IT DIDN’T TAKE us long to leave Vienna and enter the clichéd Austria everyone dreams of. Gradually the land around us rolled upwards, turning into hills and valleys of pine forests with precarious, zigzagged roads linking silent wooden villages. This was real Von Trapp country and without doubt the most beautiful pockets of landscape I’d ever seen. Shortly after following the bright blue Wörthersee, we arrived in Villach, faced with a two hour wait until the next train to Bled. Slightly begrudgingly after discovering the lack of lockers at the station for our bags, we trudged into town, a little unsure of how to spend the next ninety minutes. I’m actually quite glad we missed that first train from Vienna, since it gave us a chance to use the little town of Villach as a convenient pause for our journey south. Not that there’s nothing amazing about Villach, but it’s in the heart of the countryside and has an impressive church and a sweeping cobbled Hauptplatz, where casual residents sat sipping local wine. Well, I think they were locals and not tourists; they didn’t have giant rucksacks like we did, although the only non-local-looking people we came across were Americans, wandering around enjoying ice cream. I say ice cream, but they were actually McFlurrys. Funny they missed the Italian gelateria opposite McDonald’s, isn’t it?
Oh, and a note on the rucksacks, whilst we’re at it – I overpacked. I regret it.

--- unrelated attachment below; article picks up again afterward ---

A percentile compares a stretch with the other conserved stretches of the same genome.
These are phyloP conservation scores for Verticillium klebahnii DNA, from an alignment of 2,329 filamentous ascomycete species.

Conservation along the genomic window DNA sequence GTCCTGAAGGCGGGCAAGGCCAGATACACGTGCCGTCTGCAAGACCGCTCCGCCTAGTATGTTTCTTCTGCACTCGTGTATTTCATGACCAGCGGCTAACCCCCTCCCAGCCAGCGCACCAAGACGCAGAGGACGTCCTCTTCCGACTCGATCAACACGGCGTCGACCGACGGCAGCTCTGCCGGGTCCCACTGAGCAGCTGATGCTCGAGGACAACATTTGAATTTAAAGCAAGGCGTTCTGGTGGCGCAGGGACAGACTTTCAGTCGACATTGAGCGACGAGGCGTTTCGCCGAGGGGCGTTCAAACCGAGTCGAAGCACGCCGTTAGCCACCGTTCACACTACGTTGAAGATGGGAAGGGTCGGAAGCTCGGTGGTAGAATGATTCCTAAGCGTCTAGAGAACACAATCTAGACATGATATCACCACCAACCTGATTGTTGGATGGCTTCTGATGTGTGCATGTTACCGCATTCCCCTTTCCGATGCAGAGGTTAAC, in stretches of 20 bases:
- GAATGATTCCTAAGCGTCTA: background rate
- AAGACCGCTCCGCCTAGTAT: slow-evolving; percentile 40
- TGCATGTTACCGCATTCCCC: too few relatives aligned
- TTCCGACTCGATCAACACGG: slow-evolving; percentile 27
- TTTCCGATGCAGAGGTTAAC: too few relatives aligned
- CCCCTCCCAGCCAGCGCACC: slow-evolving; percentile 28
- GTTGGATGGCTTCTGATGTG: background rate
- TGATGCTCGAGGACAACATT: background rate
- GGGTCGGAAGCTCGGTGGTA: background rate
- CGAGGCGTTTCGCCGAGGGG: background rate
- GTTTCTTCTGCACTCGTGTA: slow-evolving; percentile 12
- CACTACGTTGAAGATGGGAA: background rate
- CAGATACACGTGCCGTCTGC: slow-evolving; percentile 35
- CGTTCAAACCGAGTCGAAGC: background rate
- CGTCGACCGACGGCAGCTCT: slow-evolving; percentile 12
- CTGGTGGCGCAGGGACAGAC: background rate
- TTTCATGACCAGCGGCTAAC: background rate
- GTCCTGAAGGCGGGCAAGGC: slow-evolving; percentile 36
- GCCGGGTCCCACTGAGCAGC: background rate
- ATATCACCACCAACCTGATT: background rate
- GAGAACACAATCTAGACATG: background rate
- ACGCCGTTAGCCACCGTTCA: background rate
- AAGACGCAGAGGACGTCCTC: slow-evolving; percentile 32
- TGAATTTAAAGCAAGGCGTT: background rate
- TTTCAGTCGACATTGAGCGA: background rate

Eventually we arrived in Bled, some five hours later than my itinerary stated. To get to Bled, from Villach at least, you are required to get off the train at Lesce and then make your way from there. We politely said no to the taxi driver who leapt upon us as we left the quiet station, because I had informed myself of the much cheaper bus service instead. The problem, however, was that ascertaining from where the bus left, and also deciphering the information in the bus shelters, naturally written in Slovene. Fortunately, ‘Bled’ and numbers are the same in both English and Slovene, so we managed to get on the empty bus for the short trip to Bled. After a small trek around the town in search of our hostel, we were shown to our room by Andraž, so enthusiastically that I almost thought he was showing us his house, and he also told us about all the things to do on and around the lake. I didn’t have the heart to remind him we were only staying for two nights and that we probably wouldn’t have the time to do the paragliding he pointed out. We took a small stroll down the lakeside, peaceful and reflective in the fading sunlight, and had a wander for somewhere to eat. Bled – the town, not lake – is modestly-sized and equipped, and although it has given in slightly to tourism, it is not oppressively obvious. There is no sign of a McDonald’s here (although there is a L’Occitane, which seems to crop up in every town on earth) and there is a nice collection of places to get a drink and sample the ever-present kremna rezina, a mille-feuille-like cake local to the area. Of course I had one.